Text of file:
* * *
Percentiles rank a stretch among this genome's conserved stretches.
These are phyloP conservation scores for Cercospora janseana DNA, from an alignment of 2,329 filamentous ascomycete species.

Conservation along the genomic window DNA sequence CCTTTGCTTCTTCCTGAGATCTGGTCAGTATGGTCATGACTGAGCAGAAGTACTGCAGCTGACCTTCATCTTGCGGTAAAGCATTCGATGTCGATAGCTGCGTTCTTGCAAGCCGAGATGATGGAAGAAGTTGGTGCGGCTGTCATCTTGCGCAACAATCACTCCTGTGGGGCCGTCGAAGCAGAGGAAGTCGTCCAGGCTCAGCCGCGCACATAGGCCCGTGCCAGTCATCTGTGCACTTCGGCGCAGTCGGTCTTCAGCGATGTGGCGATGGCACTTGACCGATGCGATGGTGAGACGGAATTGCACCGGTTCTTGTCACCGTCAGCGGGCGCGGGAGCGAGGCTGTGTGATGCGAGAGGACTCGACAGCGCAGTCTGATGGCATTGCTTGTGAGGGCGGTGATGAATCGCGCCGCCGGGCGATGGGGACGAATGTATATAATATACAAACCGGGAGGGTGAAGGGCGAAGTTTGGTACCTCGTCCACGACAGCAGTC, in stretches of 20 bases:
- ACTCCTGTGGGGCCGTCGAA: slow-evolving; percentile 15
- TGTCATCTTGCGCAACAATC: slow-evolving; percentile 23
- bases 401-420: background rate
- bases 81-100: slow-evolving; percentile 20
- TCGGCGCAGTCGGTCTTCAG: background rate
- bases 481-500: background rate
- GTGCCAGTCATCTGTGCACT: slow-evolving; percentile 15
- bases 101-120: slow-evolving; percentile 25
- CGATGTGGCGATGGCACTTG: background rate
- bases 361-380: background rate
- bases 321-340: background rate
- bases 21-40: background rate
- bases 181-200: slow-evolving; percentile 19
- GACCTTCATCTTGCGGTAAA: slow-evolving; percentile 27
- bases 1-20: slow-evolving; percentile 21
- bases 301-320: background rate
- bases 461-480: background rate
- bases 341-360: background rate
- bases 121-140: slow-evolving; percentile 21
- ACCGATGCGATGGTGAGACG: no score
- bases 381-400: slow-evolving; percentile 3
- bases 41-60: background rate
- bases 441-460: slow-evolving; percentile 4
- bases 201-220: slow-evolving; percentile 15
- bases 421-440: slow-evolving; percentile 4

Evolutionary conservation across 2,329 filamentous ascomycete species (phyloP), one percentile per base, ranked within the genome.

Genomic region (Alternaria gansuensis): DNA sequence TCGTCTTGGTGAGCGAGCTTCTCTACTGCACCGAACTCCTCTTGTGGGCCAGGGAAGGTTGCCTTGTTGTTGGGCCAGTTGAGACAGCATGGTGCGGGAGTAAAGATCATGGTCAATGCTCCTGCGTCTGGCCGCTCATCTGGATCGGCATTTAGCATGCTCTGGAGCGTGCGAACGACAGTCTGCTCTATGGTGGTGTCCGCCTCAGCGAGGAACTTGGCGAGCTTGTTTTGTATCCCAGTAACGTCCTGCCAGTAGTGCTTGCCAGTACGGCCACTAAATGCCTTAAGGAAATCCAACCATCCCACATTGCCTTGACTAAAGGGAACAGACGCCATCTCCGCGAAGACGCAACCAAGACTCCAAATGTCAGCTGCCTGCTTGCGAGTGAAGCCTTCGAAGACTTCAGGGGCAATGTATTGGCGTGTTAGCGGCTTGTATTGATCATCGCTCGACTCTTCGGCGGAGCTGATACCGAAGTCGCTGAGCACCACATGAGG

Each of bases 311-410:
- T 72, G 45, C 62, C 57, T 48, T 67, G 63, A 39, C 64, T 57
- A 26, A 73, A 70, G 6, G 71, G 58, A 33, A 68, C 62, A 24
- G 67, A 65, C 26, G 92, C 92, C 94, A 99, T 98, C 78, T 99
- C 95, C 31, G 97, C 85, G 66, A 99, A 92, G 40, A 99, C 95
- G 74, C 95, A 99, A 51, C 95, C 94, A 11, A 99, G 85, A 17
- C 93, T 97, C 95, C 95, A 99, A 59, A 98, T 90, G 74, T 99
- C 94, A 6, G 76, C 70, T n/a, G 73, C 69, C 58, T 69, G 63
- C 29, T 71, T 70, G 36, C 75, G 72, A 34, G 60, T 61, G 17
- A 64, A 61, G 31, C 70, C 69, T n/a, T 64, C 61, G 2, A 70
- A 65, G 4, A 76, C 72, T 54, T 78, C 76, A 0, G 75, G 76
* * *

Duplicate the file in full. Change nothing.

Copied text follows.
Percentiles rank a stretch among this genome's conserved stretches.
These are phyloP conservation scores for Cercospora janseana DNA, from an alignment of 2,329 filamentous ascomycete species.

Conservation along the genomic window DNA sequence CCTTTGCTTCTTCCTGAGATCTGGTCAGTATGGTCATGACTGAGCAGAAGTACTGCAGCTGACCTTCATCTTGCGGTAAAGCATTCGATGTCGATAGCTGCGTTCTTGCAAGCCGAGATGATGGAAGAAGTTGGTGCGGCTGTCATCTTGCGCAACAATCACTCCTGTGGGGCCGTCGAAGCAGAGGAAGTCGTCCAGGCTCAGCCGCGCACATAGGCCCGTGCCAGTCATCTGTGCACTTCGGCGCAGTCGGTCTTCAGCGATGTGGCGATGGCACTTGACCGATGCGATGGTGAGACGGAATTGCACCGGTTCTTGTCACCGTCAGCGGGCGCGGGAGCGAGGCTGTGTGATGCGAGAGGACTCGACAGCGCAGTCTGATGGCATTGCTTGTGAGGGCGGTGATGAATCGCGCCGCCGGGCGATGGGGACGAATGTATATAATATACAAACCGGGAGGGTGAAGGGCGAAGTTTGGTACCTCGTCCACGACAGCAGTC, in stretches of 20 bases:
- ACTCCTGTGGGGCCGTCGAA: slow-evolving; percentile 15
- TGTCATCTTGCGCAACAATC: slow-evolving; percentile 23
- bases 401-420: background rate
- bases 81-100: slow-evolving; percentile 20
- TCGGCGCAGTCGGTCTTCAG: background rate
- bases 481-500: background rate
- GTGCCAGTCATCTGTGCACT: slow-evolving; percentile 15
- bases 101-120: slow-evolving; percentile 25
- CGATGTGGCGATGGCACTTG: background rate
- bases 361-380: background rate
- bases 321-340: background rate
- bases 21-40: background rate
- bases 181-200: slow-evolving; percentile 19
- GACCTTCATCTTGCGGTAAA: slow-evolving; percentile 27
- bases 1-20: slow-evolving; percentile 21
- bases 301-320: background rate
- bases 461-480: background rate
- bases 341-360: background rate
- bases 121-140: slow-evolving; percentile 21
- ACCGATGCGATGGTGAGACG: no score
- bases 381-400: slow-evolving; percentile 3
- bases 41-60: background rate
- bases 441-460: slow-evolving; percentile 4
- bases 201-220: slow-evolving; percentile 15
- bases 421-440: slow-evolving; percentile 4

Evolutionary conservation across 2,329 filamentous ascomycete species (phyloP), one percentile per base, ranked within the genome.

Genomic region (Alternaria gansuensis): DNA sequence TCGTCTTGGTGAGCGAGCTTCTCTACTGCACCGAACTCCTCTTGTGGGCCAGGGAAGGTTGCCTTGTTGTTGGGCCAGTTGAGACAGCATGGTGCGGGAGTAAAGATCATGGTCAATGCTCCTGCGTCTGGCCGCTCATCTGGATCGGCATTTAGCATGCTCTGGAGCGTGCGAACGACAGTCTGCTCTATGGTGGTGTCCGCCTCAGCGAGGAACTTGGCGAGCTTGTTTTGTATCCCAGTAACGTCCTGCCAGTAGTGCTTGCCAGTACGGCCACTAAATGCCTTAAGGAAATCCAACCATCCCACATTGCCTTGACTAAAGGGAACAGACGCCATCTCCGCGAAGACGCAACCAAGACTCCAAATGTCAGCTGCCTGCTTGCGAGTGAAGCCTTCGAAGACTTCAGGGGCAATGTATTGGCGTGTTAGCGGCTTGTATTGATCATCGCTCGACTCTTCGGCGGAGCTGATACCGAAGTCGCTGAGCACCACATGAGG

Each of bases 311-410:
- T 72, G 45, C 62, C 57, T 48, T 67, G 63, A 39, C 64, T 57
- A 26, A 73, A 70, G 6, G 71, G 58, A 33, A 68, C 62, A 24
- G 67, A 65, C 26, G 92, C 92, C 94, A 99, T 98, C 78, T 99
- C 95, C 31, G 97, C 85, G 66, A 99, A 92, G 40, A 99, C 95
- G 74, C 95, A 99, A 51, C 95, C 94, A 11, A 99, G 85, A 17
- C 93, T 97, C 95, C 95, A 99, A 59, A 98, T 90, G 74, T 99
- C 94, A 6, G 76, C 70, T n/a, G 73, C 69, C 58, T 69, G 63
- C 29, T 71, T 70, G 36, C 75, G 72, A 34, G 60, T 61, G 17
- A 64, A 61, G 31, C 70, C 69, T n/a, T 64, C 61, G 2, A 70
- A 65, G 4, A 76, C 72, T 54, T 78, C 76, A 0, G 75, G 76